Four Australian artists from this year’s Head On Photo Festival 2022 Featured exhibitions discuss how they respond to the ever-changing Australian landscape through their photography. This panel will approach the questions; how do we represent the Australian landscape in all its changing forms, both in reality and as a national idea? How can we represent the Australian landscape as both a living breathing thing and an artistic symbol?
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Murray Fredericks is an internationally-recognised and multi-award winning artist and filmmaker. Graduating with a Bachelor of Politics from the University of Sydney in 1992, Fredericks subsequently spent extended periods travelling alone in the Himalaya and Middle Eastern deserts. During this time he became aware of the profound effect that time spent in isolation – particularly in powerful landscapes – can have on the mind and one’s sense of self.
Sydney-based multi-award-winning photographer Chris Round primarily investigates our ever-changing relationship with our 21st-century environment, documenting landscapes and exploring ideas of place. Chris Round’s series The grand scheme deals with the Snowy Hydro Scheme. It is the most ambitious hydroelectric project in Australian history, often called a world wonder.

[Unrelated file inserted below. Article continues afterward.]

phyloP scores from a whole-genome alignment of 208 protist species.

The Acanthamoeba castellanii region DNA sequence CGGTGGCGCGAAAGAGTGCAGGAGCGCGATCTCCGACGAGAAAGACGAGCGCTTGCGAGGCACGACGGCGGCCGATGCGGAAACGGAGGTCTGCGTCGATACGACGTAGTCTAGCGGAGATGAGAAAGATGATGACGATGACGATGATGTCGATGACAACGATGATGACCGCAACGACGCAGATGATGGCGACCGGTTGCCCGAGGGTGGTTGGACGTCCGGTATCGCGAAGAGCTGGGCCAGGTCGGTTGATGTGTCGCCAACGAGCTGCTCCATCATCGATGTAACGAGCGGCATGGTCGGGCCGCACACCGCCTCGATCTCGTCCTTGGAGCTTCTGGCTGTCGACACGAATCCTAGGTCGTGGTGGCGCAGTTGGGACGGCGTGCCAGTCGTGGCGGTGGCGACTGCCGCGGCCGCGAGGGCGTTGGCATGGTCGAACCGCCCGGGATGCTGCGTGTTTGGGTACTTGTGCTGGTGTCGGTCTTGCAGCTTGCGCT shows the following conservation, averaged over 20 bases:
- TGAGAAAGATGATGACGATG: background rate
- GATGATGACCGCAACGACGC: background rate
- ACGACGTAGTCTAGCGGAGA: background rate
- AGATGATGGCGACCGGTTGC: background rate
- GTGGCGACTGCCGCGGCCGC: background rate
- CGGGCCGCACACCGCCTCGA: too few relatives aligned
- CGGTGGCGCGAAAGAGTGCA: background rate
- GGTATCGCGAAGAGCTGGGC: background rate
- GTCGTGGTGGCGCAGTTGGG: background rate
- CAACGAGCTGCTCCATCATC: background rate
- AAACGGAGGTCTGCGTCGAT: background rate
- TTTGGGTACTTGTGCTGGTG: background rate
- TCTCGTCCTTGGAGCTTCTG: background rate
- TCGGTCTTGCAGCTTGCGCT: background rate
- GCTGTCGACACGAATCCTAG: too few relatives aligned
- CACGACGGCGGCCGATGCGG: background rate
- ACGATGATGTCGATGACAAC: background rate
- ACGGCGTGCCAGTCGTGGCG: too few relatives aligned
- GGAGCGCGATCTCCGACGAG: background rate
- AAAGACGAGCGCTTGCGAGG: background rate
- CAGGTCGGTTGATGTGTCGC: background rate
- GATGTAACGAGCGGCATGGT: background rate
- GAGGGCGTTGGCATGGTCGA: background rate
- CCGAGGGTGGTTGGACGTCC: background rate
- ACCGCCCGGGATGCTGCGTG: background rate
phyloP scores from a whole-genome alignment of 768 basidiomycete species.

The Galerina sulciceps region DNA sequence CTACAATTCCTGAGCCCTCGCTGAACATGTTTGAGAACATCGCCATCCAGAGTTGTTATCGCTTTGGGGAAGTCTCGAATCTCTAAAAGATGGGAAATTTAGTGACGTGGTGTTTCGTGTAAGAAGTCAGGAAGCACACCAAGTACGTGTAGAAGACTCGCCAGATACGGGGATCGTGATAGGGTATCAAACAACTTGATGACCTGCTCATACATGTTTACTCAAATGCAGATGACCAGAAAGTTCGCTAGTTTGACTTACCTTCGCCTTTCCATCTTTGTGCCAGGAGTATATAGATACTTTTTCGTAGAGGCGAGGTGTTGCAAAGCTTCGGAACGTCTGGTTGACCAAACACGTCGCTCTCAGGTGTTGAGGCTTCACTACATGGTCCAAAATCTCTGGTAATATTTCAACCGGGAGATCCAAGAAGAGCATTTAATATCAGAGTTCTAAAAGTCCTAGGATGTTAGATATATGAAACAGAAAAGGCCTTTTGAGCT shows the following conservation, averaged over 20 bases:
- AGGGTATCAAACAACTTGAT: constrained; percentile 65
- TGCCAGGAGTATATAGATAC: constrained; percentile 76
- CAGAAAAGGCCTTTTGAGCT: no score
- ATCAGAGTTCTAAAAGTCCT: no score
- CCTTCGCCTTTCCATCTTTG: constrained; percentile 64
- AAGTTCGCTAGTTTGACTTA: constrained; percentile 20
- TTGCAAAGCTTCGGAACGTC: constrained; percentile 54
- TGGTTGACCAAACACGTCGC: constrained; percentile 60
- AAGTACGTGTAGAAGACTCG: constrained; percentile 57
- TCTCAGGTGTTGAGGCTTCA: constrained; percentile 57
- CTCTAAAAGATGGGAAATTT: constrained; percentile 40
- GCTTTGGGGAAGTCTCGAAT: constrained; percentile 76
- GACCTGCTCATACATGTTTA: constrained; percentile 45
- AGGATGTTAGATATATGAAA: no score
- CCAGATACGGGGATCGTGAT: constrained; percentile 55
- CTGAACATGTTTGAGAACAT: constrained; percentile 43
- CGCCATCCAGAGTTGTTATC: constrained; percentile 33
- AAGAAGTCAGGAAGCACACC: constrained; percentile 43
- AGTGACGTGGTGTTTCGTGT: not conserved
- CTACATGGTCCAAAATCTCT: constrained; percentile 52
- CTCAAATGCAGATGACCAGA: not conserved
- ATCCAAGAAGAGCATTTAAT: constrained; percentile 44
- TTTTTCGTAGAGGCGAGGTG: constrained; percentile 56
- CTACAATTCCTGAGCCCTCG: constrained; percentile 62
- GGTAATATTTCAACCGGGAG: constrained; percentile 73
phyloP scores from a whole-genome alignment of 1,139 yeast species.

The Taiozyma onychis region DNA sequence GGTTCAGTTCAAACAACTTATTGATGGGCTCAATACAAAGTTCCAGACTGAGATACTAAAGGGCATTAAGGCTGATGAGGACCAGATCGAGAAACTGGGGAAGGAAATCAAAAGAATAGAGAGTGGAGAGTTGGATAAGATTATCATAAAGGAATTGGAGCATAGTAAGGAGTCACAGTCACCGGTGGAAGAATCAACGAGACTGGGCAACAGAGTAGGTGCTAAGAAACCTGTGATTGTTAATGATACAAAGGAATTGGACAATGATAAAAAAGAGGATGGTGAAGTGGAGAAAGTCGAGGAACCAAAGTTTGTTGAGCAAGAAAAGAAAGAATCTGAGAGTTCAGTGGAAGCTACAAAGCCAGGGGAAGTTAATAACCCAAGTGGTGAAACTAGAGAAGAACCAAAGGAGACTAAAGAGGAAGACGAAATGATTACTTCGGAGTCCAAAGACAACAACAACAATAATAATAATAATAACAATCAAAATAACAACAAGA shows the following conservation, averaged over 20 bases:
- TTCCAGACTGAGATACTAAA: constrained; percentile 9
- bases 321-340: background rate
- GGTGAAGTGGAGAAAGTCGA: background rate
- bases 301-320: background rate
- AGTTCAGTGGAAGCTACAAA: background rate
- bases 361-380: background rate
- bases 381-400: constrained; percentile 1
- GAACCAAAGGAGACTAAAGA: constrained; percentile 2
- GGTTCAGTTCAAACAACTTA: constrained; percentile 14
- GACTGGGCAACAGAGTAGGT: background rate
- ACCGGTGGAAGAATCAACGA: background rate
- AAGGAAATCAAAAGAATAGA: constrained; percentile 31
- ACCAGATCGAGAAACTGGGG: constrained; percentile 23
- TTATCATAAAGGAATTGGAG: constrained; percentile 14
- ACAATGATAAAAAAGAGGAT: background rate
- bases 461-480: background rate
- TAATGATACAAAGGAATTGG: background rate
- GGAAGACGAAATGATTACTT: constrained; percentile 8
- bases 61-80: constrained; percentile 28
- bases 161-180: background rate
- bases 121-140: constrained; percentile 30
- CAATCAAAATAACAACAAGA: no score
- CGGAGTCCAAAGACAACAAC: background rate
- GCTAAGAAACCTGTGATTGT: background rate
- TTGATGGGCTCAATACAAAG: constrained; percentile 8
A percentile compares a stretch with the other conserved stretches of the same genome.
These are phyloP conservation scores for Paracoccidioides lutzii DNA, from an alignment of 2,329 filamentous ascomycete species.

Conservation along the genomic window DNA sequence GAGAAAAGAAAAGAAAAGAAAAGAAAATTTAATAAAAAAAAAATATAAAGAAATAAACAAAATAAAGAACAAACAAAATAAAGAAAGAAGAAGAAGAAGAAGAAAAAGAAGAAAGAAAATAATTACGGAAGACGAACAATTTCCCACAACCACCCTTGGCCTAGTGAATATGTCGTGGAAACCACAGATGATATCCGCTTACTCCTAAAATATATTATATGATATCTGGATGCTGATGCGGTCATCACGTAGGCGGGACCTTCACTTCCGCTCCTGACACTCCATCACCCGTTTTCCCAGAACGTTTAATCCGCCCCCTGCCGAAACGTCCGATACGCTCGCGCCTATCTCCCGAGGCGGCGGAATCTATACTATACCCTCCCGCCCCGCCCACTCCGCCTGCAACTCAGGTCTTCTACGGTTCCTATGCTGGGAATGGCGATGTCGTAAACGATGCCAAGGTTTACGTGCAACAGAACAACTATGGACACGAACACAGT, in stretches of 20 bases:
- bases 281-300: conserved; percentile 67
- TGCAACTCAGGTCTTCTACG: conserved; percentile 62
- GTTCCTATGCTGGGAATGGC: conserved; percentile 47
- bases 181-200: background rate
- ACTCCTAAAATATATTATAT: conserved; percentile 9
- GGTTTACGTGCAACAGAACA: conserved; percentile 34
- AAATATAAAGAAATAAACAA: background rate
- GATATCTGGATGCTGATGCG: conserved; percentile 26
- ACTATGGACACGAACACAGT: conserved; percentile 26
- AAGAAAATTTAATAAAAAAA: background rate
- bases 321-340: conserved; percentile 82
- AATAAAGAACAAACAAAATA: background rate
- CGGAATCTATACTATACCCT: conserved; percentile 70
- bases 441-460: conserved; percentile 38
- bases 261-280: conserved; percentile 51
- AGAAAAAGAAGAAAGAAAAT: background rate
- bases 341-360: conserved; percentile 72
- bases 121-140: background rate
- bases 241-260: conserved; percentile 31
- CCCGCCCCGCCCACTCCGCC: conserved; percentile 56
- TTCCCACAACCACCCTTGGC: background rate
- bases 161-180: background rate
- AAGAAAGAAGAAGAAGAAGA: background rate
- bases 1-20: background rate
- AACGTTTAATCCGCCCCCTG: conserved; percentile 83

Evan Hancock is an artist, photographer, and creative director. His work expresses his interest in exploring different cultures and natural environments and has an escapist, timeless and continually fascinating quality. Evan Hancock’s Light.Ash.White marks the tenth anniversary of Victoria’s 2009 Black Saturday, capturing the partial rebirth of a landscape of white carcasses and the acute changes caused by the individual characteristics of the ferocious firestorm that struck the Kinglake, Marysville and the Lake Mountain regions.
Brett Leigh Dicks explores natural and urban landscapes throughout Australia, North America and Europe. He is also a prolific photography writer and curator. In his series Lunch Bars, Brett pays homage to the Western Australia icon, the Lunch Bar and the legacy it has for Australia’s working class.
Judith Nangala Cripsin is a Canberra-based poet and visual artist, published author with a background in music. She is currently the Poetry Editor for the Canberra Times. Crispin a proud member of Oculi collective, one of the chapter leads of Women Photograph, and the 2021 Artist in residence with Music Viva. Cripsin has spent time working with tribal people in the Tanami desert. Her work includes themes of displacement and identity loss, a reflection on her own lost Aboriginal ancestry, but primarily it is centred on the concept of connection with Country. At this year’s Festival Judith presents Dangerous stars, a series of lumachrome glass prints that honour the lives of Australia’s dead flora and Fauna.
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